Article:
Minneapolis, faced with an unexpected enrollment surge, is weighing a plan to undo changes made in '09.
A Minneapolis Public Schools plan to deal with an unexpected flood of new students could reopen two schools and shift more than 4,400 students, undoing changes made just two years ago.
District leaders will discuss the proposal during a series of community meetings before a formal presentation to Board of Education members Nov. 1.
The proposed changes could be the solution to an enrollment boom that has packed classrooms and schools citywide, less than two years after district shuttered buildings and shifted school boundaries in anticipation of fewer students.
"We called some things wrong and now some things are going right for us," school board member Carla Bates said.
District staffers are predicting that enrollment could rise by 1,900 students alone in the areas that funnel into Southwest and Washburn high schools. Based on U.S. census data analysis, district leaders are planning on more students enrolling in northeast and south Minneapolis. North Minneapolis remains steady after years of losing students to charter schools and other districts in western suburbs.
The district has not attached a final dollar amount to the proposal, but the plan will cost it tens of millions of dollars. Last month, the school board approved more than $27 million total for expansions at the Lake Harriet School lower campus and the Keewaydin campus of Lake Nokomis School. The cost for planned upgrades at Pratt Community School, also approved by the school board, has yet to be determined.
The changes would span the city from the tip of north Minneapolis to the city's southeast corner.
• In north Minneapolis, grade configurations would change at two schools, Jenny Lind Community, which would become a K-5 school, and Olson Middle, which would educate grades six through eight. The shift would provide a comprehensive middle school for the upper half of north Minneapolis.
Two K-8 schools in north Minneapolis, Nellie Stone Johnson and Lucy Laney, would send students to North High School. Students at the schools now traditionally attend Henry High School.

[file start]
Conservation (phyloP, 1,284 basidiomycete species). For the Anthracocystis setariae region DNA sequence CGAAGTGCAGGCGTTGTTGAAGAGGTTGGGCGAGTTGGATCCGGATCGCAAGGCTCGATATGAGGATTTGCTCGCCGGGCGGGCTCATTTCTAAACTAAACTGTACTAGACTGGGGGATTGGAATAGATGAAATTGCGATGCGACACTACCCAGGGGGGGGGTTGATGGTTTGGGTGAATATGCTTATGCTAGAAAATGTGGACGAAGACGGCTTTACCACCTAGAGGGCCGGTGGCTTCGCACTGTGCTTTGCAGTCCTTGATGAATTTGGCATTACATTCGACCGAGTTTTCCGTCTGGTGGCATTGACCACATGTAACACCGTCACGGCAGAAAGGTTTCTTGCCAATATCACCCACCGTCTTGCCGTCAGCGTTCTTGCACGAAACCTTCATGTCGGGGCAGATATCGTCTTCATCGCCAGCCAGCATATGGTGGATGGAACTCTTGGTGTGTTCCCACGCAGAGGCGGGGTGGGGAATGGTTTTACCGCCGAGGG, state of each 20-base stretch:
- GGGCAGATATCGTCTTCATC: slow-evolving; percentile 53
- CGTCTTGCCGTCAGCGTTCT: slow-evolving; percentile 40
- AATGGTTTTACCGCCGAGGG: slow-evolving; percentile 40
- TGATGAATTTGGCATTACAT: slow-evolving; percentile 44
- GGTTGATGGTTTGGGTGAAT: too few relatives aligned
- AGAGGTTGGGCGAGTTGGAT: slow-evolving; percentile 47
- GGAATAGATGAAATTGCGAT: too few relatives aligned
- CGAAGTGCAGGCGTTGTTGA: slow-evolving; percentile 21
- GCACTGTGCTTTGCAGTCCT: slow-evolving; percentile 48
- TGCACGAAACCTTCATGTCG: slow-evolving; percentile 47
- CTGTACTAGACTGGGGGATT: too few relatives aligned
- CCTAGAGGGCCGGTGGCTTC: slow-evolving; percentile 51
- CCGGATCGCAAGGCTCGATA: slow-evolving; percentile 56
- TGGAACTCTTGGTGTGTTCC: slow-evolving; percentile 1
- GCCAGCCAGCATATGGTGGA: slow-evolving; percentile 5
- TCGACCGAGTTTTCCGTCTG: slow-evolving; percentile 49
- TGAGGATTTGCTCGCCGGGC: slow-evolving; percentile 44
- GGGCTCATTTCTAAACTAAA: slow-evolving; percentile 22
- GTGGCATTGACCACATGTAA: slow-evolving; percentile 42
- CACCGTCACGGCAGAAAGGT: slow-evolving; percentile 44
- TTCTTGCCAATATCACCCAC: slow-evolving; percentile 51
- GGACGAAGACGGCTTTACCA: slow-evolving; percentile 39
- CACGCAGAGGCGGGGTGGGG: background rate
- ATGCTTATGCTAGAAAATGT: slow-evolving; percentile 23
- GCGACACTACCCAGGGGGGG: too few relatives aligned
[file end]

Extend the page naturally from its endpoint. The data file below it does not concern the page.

• In northeast Minneapolis, Sheridan International Fine Arts, a K-8 school, would scale back to a K-5 school with its students attending Northeast Middle School. The shift would provide space for roughly 250 kindergarten through fifth grade students.
• In south Minneapolis, the district wants to reopen two closed schools, Howe, at 3733 43rd Av. S., and Folwell, at 3611 20th Av. S. Howe, which shut down in 2005 because of declining enrollment, would serve third- through fifth-graders, with nearby Hiawatha becoming a K-2 school. Once students leave Howe, they would enroll at Sanford Middle School. The move would open up space for another 200 students in the area.
The district wants to relocate Ramsey Performing Arts Magnet several miles away to the Folwell building.
At the Lake Nokomis Keewaydin campus, which serves fourth- through eighth- graders, the district plans to invest $16 million to provide space for another 180 students.
At the Roosevelt High School campus, the district wants to expand the Wellstone International High School program for English language learners to include middle school students and rename it the International Newcomers School.
• In southwest Minneapolis, the district plans to invest $11 million at the Lake Harriet School lower campus to create room for another 125 students.
The district would open a middle school at Ramsey that would serve students from Burroughs and Lyndale schools, a move that would open space for 600 middle school students.
Jefferson Community, a K-8 school, would serve K-5 students. Middle school students would attend Anthony with the option to attend Anwatin school.
David Weingartner, parent of a student at Lyndale Community School in southwest Minneapolis, openly criticized the district "Changing School Options" plan that predicted enrollment declines.
The gradual increase in southwest Minneapolis wasn't noticed until schools started filling up. The response this time has improved, he said.
"They needed to do something big and bold," said Weingartner, whose daughter switched schools under the prior plan. "It's a good opportunity."
Mary Hanson, a parent of three district students, is irritated at the thought of a second round of school shifts.
"[The district] is trying to fix a problem they created," she said. "These aren't just buildings. They forget that it's kids we're talking about."
Corey Mitchell • 612-673-4491